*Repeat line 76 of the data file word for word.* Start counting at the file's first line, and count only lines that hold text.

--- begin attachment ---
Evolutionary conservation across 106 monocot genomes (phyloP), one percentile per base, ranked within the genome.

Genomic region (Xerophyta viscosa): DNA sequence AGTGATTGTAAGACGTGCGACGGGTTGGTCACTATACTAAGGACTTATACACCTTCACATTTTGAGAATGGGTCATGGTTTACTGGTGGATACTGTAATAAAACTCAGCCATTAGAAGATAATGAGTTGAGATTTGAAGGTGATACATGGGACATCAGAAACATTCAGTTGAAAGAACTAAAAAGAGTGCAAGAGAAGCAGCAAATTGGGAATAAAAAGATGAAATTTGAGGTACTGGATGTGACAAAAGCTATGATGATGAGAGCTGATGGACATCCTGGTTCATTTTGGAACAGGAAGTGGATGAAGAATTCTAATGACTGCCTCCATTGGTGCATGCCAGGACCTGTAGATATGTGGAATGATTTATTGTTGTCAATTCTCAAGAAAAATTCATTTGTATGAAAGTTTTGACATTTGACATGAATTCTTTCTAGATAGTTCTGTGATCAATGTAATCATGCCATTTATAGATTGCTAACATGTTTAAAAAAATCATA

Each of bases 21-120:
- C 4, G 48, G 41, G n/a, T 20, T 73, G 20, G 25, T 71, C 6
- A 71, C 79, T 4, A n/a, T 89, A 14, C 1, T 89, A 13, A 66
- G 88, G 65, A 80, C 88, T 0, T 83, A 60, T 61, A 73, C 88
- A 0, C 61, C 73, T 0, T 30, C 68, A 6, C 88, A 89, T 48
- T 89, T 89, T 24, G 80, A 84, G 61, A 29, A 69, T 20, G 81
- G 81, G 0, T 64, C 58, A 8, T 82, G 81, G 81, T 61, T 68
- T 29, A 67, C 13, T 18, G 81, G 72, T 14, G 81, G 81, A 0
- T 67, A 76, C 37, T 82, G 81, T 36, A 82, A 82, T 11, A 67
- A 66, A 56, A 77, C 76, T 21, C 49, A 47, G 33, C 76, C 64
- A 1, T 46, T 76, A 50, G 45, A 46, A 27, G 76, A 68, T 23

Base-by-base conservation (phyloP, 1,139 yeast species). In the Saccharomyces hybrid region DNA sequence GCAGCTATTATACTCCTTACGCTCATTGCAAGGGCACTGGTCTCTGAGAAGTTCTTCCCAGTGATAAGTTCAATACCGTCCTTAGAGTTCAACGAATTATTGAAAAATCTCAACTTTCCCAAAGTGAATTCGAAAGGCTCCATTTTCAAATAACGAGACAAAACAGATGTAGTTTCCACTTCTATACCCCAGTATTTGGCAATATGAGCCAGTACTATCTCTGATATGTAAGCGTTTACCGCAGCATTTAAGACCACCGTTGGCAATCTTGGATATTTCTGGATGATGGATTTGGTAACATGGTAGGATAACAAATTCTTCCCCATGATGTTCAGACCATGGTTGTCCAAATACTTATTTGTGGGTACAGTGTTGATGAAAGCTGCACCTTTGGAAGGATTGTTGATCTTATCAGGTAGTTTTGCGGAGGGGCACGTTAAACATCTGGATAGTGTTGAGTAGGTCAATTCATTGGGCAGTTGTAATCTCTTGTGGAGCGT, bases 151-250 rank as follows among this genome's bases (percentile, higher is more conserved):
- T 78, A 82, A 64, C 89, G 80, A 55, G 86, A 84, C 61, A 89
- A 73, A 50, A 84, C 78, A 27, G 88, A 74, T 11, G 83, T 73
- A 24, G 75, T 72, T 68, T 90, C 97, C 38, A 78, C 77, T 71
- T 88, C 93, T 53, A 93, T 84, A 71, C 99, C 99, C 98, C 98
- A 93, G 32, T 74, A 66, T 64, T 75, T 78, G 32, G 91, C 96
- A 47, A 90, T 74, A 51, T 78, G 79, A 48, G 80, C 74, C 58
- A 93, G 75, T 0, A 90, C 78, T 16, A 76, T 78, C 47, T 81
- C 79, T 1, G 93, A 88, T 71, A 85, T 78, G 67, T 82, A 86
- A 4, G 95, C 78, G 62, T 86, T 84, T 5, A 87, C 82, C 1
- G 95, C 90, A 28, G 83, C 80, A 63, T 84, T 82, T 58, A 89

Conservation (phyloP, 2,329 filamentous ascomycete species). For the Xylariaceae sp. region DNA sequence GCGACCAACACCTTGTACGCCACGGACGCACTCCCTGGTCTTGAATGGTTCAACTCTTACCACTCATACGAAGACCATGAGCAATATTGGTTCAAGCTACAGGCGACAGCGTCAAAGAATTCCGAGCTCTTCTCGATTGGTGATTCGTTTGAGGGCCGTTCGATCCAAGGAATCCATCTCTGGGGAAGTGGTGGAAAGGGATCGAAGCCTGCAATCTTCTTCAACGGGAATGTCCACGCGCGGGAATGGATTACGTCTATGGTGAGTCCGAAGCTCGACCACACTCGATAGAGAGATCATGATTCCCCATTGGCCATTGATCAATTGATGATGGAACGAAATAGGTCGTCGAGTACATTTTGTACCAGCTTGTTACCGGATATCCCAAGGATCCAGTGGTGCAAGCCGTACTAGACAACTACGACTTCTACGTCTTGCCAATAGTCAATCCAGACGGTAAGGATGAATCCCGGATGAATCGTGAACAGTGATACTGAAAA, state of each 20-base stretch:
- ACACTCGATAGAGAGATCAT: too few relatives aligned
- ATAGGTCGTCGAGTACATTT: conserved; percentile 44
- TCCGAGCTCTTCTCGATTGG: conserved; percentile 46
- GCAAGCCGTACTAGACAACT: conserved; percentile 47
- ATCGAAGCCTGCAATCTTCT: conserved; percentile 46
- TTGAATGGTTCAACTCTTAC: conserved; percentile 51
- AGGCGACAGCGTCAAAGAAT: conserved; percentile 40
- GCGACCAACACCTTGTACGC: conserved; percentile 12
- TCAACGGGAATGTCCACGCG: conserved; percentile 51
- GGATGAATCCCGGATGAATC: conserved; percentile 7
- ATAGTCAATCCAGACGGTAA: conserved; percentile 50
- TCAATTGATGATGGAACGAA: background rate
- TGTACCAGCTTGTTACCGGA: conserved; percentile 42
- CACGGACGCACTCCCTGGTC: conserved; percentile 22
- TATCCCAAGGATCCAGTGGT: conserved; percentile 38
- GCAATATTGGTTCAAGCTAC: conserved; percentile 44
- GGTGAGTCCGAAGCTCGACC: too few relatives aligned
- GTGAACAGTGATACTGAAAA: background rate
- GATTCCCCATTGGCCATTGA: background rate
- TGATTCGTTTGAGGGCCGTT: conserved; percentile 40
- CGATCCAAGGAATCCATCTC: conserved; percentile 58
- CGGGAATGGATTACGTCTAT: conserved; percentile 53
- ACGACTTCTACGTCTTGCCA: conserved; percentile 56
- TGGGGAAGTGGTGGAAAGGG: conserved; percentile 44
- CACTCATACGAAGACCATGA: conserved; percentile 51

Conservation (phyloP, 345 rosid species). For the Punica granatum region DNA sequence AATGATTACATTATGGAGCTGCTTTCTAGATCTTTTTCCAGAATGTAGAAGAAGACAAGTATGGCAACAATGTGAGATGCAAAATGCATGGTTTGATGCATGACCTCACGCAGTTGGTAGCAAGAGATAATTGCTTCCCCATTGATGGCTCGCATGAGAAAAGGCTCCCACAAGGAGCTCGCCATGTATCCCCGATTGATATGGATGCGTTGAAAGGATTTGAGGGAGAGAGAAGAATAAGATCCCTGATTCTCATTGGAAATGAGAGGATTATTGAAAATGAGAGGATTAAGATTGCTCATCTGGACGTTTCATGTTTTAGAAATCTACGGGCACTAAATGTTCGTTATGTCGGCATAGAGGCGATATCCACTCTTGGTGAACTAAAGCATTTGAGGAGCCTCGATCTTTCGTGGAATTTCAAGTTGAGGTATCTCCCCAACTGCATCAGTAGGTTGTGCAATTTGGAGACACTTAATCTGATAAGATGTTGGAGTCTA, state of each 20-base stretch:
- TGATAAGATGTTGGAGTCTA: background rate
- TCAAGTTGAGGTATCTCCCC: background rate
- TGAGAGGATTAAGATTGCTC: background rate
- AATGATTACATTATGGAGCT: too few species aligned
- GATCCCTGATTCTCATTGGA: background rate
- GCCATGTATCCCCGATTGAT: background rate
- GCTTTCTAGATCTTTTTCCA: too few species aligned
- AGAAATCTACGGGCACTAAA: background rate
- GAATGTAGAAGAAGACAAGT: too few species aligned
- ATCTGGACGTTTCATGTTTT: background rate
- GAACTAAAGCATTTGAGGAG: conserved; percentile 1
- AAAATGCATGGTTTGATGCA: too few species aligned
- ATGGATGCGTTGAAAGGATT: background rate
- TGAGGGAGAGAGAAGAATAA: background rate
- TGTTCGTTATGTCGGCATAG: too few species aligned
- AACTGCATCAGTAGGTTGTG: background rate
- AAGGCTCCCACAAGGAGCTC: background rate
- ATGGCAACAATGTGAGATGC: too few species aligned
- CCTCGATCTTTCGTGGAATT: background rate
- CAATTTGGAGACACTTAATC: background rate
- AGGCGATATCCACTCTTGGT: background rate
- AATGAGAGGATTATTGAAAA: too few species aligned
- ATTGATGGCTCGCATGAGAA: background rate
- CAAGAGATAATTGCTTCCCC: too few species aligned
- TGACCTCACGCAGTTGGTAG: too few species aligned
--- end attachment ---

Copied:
- TGACCTCACGCAGTTGGTAG: too few species aligned